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Apopka Expects Economic Growth From New Florida Hospital Facility (Adventist Health Care News Shorts)

Apopka Expects Economic Growth From New Florida Hospital Facility. Florida Hospital’s newest medical campus, a $203M, seven-story facility in Apopka, Florida, will bring new medical services to Orange County when it opens this month. The facility will replace Florida Hospital’s current, ageing facility some five miles away and is expected to provide an economic boon to the area. “The hospital is going to be a magnet for economic development,” Apopka Mayor Joe Kilsheimer said during a preview tour of the facility. The city created a special zoning district called “East Shore” including the 33-acre hospital campus and mixed-use development including restaurants and shops and other commercial opportunities. The hospital will employ about 700 people—nearly three times the current workforce of the existing Apopka facility, according to administrator Tim Cook. For more, see “New Florida Hospital expected to boost Apopka's west side” from Orlando Sentinel.

Adventist Health Bakersfield Closes Burn Center. Adventist Health Bakersfield has closed its burn center citing competition from Bakersfield Memorial Hospital. Adventist Health has conceded that Bakersfield is not a large enough city to sustain two burn centers. At question was the Los Angeles-based Grossman Burn Center, with which Adventist Health had partnered since 2009 to provide treatment for burn patients in Kern County, California. When Grossman established its own burn facility in partnership with Bakersfield Memorial Hospital last year, Adventist Health Bakersfield made the decision to close its facility. When Adventist Health Bakersfield severed ties with Grossman two years ago, it had planned to keep open its burn center despite the competition. Adventist Health Bakersfield said a media release that Grossman Burn Center’s decision to partner with Bakersfield Memorial Hospital created “a surplus of hospital-based beds that could only be used for specialized burn care.” See “Adventist Health Bakersfield shutters burn center citing competition” from Bakersfield.com.

Loma Linda University Grad Students Collaborate on Artificial Hand Project. Six graduate students from Loma Linda University’s Prosthetics and Orthotics program have been working in collaboration with fifteen engineering students from Norco College to design an artificial hand. The project has been called “Project Burrito” based on a statement from the model, a young mechanic who has no fingers on his left hand. He told the students that he would like to be able to hold a burrito in one hand and hot sauce in the other. The model will not be receiving a prosthetic hand from the students, but his feedback has helped them design and refine their prototypes. Loma Linda students are responsible for designing the prosthesis and the Norco students are in charge of producing the prototypes with their community college’s new 3D printer. For more, see “Norco College, Loma Linda University students design prosthetic hand” from Press Enterprise.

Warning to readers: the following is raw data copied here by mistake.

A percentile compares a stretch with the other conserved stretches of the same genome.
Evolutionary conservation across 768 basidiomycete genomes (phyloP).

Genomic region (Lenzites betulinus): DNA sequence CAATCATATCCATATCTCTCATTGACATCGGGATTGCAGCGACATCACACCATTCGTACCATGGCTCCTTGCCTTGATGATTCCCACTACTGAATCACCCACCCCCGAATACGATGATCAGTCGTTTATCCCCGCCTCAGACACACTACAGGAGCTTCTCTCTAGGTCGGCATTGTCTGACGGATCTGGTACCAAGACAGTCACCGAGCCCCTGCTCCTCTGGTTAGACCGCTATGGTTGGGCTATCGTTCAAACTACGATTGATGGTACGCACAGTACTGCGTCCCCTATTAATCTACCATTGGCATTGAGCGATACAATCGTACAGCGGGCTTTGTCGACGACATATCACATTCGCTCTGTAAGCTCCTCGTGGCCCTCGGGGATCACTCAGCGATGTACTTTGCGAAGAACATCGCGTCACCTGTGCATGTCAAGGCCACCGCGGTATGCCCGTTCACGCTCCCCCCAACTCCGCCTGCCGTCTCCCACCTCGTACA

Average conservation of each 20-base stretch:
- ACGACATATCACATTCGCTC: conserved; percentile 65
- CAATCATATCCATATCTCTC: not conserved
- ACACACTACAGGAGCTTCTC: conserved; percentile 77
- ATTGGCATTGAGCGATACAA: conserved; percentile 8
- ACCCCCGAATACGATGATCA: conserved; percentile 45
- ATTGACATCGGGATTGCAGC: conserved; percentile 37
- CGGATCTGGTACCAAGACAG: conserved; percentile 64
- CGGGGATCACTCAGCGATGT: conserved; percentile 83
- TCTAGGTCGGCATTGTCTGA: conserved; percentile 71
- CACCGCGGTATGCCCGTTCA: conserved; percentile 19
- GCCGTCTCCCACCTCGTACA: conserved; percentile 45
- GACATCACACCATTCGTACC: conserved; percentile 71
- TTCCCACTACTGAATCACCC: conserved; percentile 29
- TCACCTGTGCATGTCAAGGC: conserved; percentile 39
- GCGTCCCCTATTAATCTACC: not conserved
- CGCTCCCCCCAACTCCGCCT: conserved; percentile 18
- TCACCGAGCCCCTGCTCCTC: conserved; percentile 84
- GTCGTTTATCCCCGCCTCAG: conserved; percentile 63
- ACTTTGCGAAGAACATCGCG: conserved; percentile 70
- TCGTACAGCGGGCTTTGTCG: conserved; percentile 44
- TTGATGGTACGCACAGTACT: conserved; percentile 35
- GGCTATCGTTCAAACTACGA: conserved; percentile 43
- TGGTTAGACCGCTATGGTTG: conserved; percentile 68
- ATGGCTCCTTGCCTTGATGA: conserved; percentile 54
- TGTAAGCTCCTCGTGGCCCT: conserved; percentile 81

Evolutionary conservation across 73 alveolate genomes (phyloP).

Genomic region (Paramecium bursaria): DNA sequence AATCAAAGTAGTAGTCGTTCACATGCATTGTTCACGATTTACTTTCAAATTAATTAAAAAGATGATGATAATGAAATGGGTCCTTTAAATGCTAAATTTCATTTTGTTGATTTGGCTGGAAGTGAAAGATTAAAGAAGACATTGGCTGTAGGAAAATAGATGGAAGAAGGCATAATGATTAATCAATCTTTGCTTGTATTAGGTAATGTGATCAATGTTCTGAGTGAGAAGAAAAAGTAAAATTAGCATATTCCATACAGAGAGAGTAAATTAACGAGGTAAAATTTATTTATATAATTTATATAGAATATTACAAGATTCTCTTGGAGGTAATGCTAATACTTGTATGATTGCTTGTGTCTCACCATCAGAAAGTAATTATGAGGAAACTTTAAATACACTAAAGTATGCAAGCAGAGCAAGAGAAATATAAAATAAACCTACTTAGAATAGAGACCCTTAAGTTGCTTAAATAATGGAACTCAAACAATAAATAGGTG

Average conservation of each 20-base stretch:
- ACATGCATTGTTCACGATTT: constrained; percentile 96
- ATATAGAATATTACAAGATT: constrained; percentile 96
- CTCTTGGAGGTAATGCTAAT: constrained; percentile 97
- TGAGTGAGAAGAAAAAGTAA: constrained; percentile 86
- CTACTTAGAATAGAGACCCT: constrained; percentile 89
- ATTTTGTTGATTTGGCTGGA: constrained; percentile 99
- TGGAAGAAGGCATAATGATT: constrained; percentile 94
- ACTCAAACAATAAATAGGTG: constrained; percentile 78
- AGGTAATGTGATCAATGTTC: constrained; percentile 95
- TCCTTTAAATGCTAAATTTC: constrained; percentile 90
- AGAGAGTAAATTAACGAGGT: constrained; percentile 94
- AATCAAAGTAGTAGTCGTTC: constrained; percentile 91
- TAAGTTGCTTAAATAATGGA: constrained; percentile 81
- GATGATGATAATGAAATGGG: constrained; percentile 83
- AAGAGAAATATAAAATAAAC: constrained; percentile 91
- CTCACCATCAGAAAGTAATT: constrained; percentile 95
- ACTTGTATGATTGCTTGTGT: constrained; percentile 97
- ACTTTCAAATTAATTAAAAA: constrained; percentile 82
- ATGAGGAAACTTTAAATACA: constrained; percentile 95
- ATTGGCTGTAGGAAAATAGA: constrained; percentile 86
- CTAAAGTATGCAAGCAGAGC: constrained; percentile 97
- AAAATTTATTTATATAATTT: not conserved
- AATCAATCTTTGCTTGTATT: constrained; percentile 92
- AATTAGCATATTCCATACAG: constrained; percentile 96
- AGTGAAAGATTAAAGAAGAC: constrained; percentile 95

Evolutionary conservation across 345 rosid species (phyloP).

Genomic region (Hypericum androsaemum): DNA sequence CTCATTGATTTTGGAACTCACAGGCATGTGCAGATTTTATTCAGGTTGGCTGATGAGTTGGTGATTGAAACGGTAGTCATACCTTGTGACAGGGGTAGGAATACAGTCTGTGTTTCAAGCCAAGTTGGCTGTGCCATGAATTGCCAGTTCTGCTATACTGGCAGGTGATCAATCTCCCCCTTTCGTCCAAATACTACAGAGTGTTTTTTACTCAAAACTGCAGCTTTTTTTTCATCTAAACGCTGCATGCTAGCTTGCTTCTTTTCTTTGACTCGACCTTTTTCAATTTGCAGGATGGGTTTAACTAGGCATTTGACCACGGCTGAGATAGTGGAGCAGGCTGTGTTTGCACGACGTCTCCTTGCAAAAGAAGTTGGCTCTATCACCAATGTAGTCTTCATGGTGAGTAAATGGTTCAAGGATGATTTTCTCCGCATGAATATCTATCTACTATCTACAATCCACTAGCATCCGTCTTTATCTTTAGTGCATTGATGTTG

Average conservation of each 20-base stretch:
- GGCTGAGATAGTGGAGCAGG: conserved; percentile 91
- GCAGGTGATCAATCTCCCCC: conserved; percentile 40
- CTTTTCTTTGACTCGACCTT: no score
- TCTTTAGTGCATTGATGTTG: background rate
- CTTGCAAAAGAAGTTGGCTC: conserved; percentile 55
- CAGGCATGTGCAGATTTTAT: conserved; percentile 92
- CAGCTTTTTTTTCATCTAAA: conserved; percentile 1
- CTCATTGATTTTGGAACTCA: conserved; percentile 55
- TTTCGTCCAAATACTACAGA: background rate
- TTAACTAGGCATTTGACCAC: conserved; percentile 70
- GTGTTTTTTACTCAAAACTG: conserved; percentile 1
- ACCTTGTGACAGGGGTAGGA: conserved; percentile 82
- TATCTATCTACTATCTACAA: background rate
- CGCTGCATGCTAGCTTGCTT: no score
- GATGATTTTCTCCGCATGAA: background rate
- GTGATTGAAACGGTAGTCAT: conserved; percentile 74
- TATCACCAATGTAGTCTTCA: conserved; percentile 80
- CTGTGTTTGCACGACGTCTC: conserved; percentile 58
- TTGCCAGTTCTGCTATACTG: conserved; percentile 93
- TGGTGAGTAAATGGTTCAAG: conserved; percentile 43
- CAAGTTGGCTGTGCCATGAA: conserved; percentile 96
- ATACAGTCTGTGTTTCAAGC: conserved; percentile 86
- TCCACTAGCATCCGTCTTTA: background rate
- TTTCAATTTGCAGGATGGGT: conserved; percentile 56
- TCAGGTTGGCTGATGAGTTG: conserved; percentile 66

Florida Hospital Pioneers Robotic Laparoscopic Surgery. Florida Hospital will become the first health system in the United States to utilize Senhance Surgical System, a new robotic system for minimally invasive abdominal surgeries. The system uses eye-tracking technology that allows surgeons to control its laparoscopic camera with their eyes. Produced by North-Carolina-based TransEnterix, Senhance costs between $1 million and $1.5 million. It became commercially available in 2016. Florida Hospital installed a Senhance device late last year, before clearance from the Food and Drug Administration, in order to begin training and research. The FDA has now approved the device after determining that it is at least as safe and effective as currently available technologies and procedures. Dr. Steve Eubanks, medical director of the Florida Hospital Institute for Surgical Advancement, said compared with the main robotic system in the market, Senhance costs less and has a shorter set-up time, reducing overall procedure time. However the robotic surgery will cost more than a non-robotic laparoscopic surgery, all things considered Eubanks said. “Eventually it has to prove superiority to laparoscopic surgery, otherwise we’re not adding value,” he said. For more, see “Florida Hospital 1st in nation to use new robotic surgery system” from Orlando Sentinel.

OHSU Shares Patients With Adventist Health Portland. Oregon Health and Science University will share overflow patients with Adventist Health Portland. OHSU has been operating at capacity, and its affiliation with Adventist Health will ease the crowding. Adventist Health, in turn, will increase the volume of patients it cares for. Adventist Health includes a 302-bed medical center, 34 medical clinics and home care and hospice services in the Portland-Vancouver metro area. “We look forward to joining the OHSU family and expanding our focus on impacting lives with high-value, quality, whole-person care,” said Joyce Newmyer, president of Adventist Health Pacific Northwest Region. For more, see “OHSU, Adventist Health Strike Deal For Overflow Patients” from OPB.org.

Image: Artist rendering of new Florida Hospital Apopka facility, courtesy Florida Hospital.

Jared Wright is a News Correspondent for Spectrummagazine.org.

 

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